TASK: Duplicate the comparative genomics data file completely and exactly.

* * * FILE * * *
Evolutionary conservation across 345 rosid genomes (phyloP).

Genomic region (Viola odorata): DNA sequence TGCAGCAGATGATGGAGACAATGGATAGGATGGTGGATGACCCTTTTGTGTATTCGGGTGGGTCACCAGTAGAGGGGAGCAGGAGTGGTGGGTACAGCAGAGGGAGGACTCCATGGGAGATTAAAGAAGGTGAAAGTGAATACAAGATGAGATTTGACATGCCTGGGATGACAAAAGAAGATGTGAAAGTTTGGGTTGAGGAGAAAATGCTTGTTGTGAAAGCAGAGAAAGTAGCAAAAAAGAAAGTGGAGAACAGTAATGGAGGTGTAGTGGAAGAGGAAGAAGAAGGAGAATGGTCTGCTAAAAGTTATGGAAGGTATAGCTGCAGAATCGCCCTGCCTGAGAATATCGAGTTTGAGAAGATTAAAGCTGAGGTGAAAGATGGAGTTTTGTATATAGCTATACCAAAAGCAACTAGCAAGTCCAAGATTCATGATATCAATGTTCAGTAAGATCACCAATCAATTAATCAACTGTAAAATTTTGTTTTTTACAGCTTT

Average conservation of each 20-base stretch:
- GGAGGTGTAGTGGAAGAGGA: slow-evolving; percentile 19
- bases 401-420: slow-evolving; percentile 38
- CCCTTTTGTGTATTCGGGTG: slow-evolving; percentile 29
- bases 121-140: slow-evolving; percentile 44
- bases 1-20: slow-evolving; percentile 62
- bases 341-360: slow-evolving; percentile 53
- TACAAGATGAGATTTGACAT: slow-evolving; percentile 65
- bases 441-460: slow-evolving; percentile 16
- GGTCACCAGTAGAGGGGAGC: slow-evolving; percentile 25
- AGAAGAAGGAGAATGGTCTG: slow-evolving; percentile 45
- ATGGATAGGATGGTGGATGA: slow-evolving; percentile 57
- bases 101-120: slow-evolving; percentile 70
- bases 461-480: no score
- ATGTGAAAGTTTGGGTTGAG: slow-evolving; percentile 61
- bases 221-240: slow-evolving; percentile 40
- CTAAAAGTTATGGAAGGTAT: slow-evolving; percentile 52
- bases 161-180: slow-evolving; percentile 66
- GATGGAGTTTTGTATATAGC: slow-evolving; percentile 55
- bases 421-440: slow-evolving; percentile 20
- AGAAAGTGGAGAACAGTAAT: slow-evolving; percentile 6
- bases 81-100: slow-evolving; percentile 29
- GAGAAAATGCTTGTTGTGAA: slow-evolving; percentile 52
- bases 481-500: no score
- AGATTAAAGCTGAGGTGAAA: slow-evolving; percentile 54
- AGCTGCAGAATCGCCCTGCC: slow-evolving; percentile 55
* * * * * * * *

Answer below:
Evolutionary conservation across 345 rosid genomes (phyloP).

Genomic region (Viola odorata): DNA sequence TGCAGCAGATGATGGAGACAATGGATAGGATGGTGGATGACCCTTTTGTGTATTCGGGTGGGTCACCAGTAGAGGGGAGCAGGAGTGGTGGGTACAGCAGAGGGAGGACTCCATGGGAGATTAAAGAAGGTGAAAGTGAATACAAGATGAGATTTGACATGCCTGGGATGACAAAAGAAGATGTGAAAGTTTGGGTTGAGGAGAAAATGCTTGTTGTGAAAGCAGAGAAAGTAGCAAAAAAGAAAGTGGAGAACAGTAATGGAGGTGTAGTGGAAGAGGAAGAAGAAGGAGAATGGTCTGCTAAAAGTTATGGAAGGTATAGCTGCAGAATCGCCCTGCCTGAGAATATCGAGTTTGAGAAGATTAAAGCTGAGGTGAAAGATGGAGTTTTGTATATAGCTATACCAAAAGCAACTAGCAAGTCCAAGATTCATGATATCAATGTTCAGTAAGATCACCAATCAATTAATCAACTGTAAAATTTTGTTTTTTACAGCTTT

Average conservation of each 20-base stretch:
- GGAGGTGTAGTGGAAGAGGA: slow-evolving; percentile 19
- bases 401-420: slow-evolving; percentile 38
- CCCTTTTGTGTATTCGGGTG: slow-evolving; percentile 29
- bases 121-140: slow-evolving; percentile 44
- bases 1-20: slow-evolving; percentile 62
- bases 341-360: slow-evolving; percentile 53
- TACAAGATGAGATTTGACAT: slow-evolving; percentile 65
- bases 441-460: slow-evolving; percentile 16
- GGTCACCAGTAGAGGGGAGC: slow-evolving; percentile 25
- AGAAGAAGGAGAATGGTCTG: slow-evolving; percentile 45
- ATGGATAGGATGGTGGATGA: slow-evolving; percentile 57
- bases 101-120: slow-evolving; percentile 70
- bases 461-480: no score
- ATGTGAAAGTTTGGGTTGAG: slow-evolving; percentile 61
- bases 221-240: slow-evolving; percentile 40
- CTAAAAGTTATGGAAGGTAT: slow-evolving; percentile 52
- bases 161-180: slow-evolving; percentile 66
- GATGGAGTTTTGTATATAGC: slow-evolving; percentile 55
- bases 421-440: slow-evolving; percentile 20
- AGAAAGTGGAGAACAGTAAT: slow-evolving; percentile 6
- bases 81-100: slow-evolving; percentile 29
- GAGAAAATGCTTGTTGTGAA: slow-evolving; percentile 52
- bases 481-500: no score
- AGATTAAAGCTGAGGTGAAA: slow-evolving; percentile 54
- AGCTGCAGAATCGCCCTGCC: slow-evolving; percentile 55